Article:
William McKinley Annexed Hawaii To Become U.S. Territory, Learn More Facts About U.S. 25th President Inside
We know quite a bit about the background of our presidents. But what about the presidents in the time before the 1960s? How about as far back as the late 1800s? There’s no doubt that hardly anyone knows a single fact about President William McKinley.
To help you get familiar with the 25th president, here are a couple of interesting facts you may not have known:
1. He Helped Keep a Gang of Coal Miners Out of Prison
Born in 1843 in the city of Niles, Ohio, McKinley grew up to studying at Allegheny College in Meadville, Pennsylvania and Mount Union College in Alliance, Ohio but was no graduate of either school.
McKinley volunteered service with the Union Army when the Civil War broke out, becoming second lieutenant and given honorary major status. After getting out of the military, he apprenticed with a lawyer and took law classes for less than one year at New York’s Albany College. He received admittance to the bar in Ohio in March 1867.
Almost a decade after, McKinley acted as a defense attorney for a group of coal miners who allegedly incited a riot and fought the Ohio militia.
McKinley got all but one of the miners off, and turned down any payment for his services as a defense attorney.
2. As President, He Booted Spain Out of Four Territories
While McKinley was acting president, the United States had a deteriorating relationship with the country of Spain. Declaring support for Cuba while Spain still held power in the Caribbean, the mysterious destruction of the battleship Maine off the coast of Havana in February 1898 and the death of 266 crew drew McKinley’s ire.
The 25th president demanded independence on Cuba’s behalf, going so far as to acquire a declaration of war from Congress.
The Spanish-American War, as it was called, lasted no more than 100 days, the United States destroying the Spanish Fleet outside of Cuba’s Santiago, and driving them out of other places such as Puerto Rico, Guam and Manila in the Philippines.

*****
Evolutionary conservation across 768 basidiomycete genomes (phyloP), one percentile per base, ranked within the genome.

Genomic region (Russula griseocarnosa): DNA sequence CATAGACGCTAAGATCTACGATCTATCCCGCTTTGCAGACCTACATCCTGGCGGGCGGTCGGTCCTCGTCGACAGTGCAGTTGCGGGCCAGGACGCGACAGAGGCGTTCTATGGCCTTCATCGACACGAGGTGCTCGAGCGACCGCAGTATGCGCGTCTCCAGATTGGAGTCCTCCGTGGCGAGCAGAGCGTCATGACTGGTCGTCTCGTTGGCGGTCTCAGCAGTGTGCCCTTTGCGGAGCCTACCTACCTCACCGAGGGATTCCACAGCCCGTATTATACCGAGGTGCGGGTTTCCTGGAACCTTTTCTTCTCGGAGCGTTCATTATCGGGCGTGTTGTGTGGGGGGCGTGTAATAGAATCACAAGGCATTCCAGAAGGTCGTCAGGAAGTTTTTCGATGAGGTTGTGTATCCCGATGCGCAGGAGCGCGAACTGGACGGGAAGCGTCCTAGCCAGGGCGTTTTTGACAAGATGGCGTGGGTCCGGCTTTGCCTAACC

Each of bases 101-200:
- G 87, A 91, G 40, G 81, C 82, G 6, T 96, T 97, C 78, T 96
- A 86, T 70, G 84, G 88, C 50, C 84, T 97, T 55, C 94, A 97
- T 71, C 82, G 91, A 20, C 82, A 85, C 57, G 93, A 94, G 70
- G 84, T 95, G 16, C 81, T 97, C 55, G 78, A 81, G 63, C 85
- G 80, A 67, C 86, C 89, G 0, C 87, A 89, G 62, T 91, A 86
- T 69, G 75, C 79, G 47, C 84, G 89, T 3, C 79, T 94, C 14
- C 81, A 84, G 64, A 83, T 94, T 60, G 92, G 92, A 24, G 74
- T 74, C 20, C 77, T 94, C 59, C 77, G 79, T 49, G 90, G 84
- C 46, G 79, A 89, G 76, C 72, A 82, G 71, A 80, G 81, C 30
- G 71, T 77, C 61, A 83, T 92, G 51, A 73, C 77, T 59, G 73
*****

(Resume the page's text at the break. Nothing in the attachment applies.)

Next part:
3. His Home Life Was Tragic
Ida Saxton, a cashier working in her father’s banking institution was the woman McKinley courted into marriage. They married in 1871 and had their daughter Katherine on Christmas Day.
Their second child Ida, was born in 1873, but died a few months later of unknown causes. Typhoid Fever took Katherine in 1875, with his wife’s health declined because of phlebitis and undiagnosed epilepsy.
It took sedation for Ida to sit through the majority of official functions, McKinley sometimes throwing a handkerchief over his wife when she was struck with an epileptic seizure.
4. He Annexed the Republic of Hawaii
Previous president Grover Cleveland sought to advocate for Hawaii becoming a U.S. territory, largely leaving local government intact. That didn’t sit well with McKinley, who thought its strategic position in the Pacific was too valuable an opportunity to pass up.
McKinley proposed a resolution in 1898 to the House and Senate for annexation which passed. From the time that the Hawaiian queen Lili’uokalani was overthrown in 1893 to 1898, the Hawaiian Patriotic League had managed to stay the annexation.
5. An Anarchist Shot Him Months into His Second Term
It seems to be the fate of president that, if it isn’t old age that takes them from the Earth, it’s a madman with a gun.
A public reception was held at the Pan-American Exposition in Buffalo, N.Y. on September 6, 1901. Hiding in the crown with others, Leon Czolgosz waited till McKinley got close enough for a handshake before shooting him twice in the abdomen.
While on the Exposition Grounds of the hospital he was rushed to, McKinley said of Czolgosz, “It must have been some poor misguided fellow. He didn’t know, poor fellow, what he was doing. He couldn’t have known.”
6. An OB/GYN Performed the Surgery that Failed to Save McKinley’s Life
The one assigned to work on the 25th POTUS’s wound was one Matthew Mann, a physician and profession of gynecology at the University of Buffalo. He was the doctor a group of doctors scrambled to elect as “chief surgeon” to save McKinley’s life.
Despite the success of removing one bullet, the doctor had no luck finding the other bullet. Things might have been different, had they used the X-ray machine sent by Thomas Edison.
McKinley later died of the gangrene that formed around the bullet, passing on September 14, 1901.
7. Mount McKinley Lost More than 80 feet in 2013, and Then Lost His Name
While there may have been a mountain named after him, President McKinley had never been to Alaska. New technology showed us that the North peak was 20,237 feet and not the 20,320 feet we had thought before.
A resolution proposed in 2015 changed the mountain’s name to Denali.